Kunstmuseum Berne (28 May)

Tracey Emin (I missed it in Edinburgh, so it was great to see it in Berne).
“Do women have to be naked to get into the Met. Museum?” Guerrilla Girls 1989.
If women are going to be naked in the museum then Emin tells us something about her experience of being a woman.
Walking through the gallery away from a video about being in a band, suddenly I heard screaming, screaming that hit me in the solar plexus. My immediate reaction was that someone in the next gallery was in deep, deep anguish. The pop music and the screaming.
In the sequence of polaroid or photobooth works it seems that Emin is saying “If you are going to look at my body, then you are going to see it as I see it, feel it as I feel it.”
There is a display of small images of early, post art school work that Emin destroyed. The pictures are presented like a collection of family photos. You can see that she has been deeply influenced by Edvard Munch. Someone also mentioned Egon Schiele. There is a work which reminds me strongly of Louise Bourgeois.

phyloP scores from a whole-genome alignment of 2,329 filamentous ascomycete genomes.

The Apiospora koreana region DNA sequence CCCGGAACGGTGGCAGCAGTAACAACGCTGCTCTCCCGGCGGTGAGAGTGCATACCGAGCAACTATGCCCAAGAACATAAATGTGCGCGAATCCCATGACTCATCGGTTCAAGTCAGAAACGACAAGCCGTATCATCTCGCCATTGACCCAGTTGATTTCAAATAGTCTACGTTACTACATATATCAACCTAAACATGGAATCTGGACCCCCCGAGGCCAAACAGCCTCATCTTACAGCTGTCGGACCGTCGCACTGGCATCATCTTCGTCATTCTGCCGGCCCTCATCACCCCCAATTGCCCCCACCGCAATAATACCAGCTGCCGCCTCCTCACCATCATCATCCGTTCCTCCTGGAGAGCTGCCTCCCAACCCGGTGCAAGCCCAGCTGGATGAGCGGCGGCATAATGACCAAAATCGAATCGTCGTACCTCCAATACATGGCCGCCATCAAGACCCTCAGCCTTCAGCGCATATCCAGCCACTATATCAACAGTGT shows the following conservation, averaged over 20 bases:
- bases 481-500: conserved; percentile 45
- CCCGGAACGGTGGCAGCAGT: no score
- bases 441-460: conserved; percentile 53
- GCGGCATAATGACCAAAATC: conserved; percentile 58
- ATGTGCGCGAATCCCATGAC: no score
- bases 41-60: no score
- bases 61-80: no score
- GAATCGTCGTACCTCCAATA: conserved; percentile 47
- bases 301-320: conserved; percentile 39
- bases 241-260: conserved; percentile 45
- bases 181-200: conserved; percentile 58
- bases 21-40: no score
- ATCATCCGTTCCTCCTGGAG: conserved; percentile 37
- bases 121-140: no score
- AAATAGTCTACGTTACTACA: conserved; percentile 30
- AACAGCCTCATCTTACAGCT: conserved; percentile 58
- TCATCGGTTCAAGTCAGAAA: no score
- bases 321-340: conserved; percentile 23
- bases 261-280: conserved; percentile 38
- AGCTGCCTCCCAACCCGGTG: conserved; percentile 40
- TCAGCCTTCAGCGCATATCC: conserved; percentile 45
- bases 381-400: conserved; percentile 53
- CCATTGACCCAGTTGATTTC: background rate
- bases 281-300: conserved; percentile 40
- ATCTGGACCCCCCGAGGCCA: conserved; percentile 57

Conclusion: it’s a game of consequences – the statement is ‘if’ ‘then.’

Kunsthalle Berne (29 May) Zhang Enli

Second visit to the Zentrum Paul Klee (30 May)
Paul Klee: Carpet of Memory

It didn’t feel like an historical exhibition.  It was overwhelming, both in the beauty of the images and in the variety of tactics of the visual.  It’s not just a lot of squiggles.  The one image which was apparently simply a series of dabs of colour on a dark surface was infact a broadly applied impasto, overlayered with watercolour, and the dark colour was used to heighten the shapes of the watercolour dabs.

Conclusion: he asks which tactic will I apply here?

The sculpture park behind the Zentrum – five works – twisted and beaten coreten steel and cast bronze.

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The Artist as Leader

Posted in CF Writing, CV, On The Edge, Research, Texts by chrisfremantle on May 6, 2009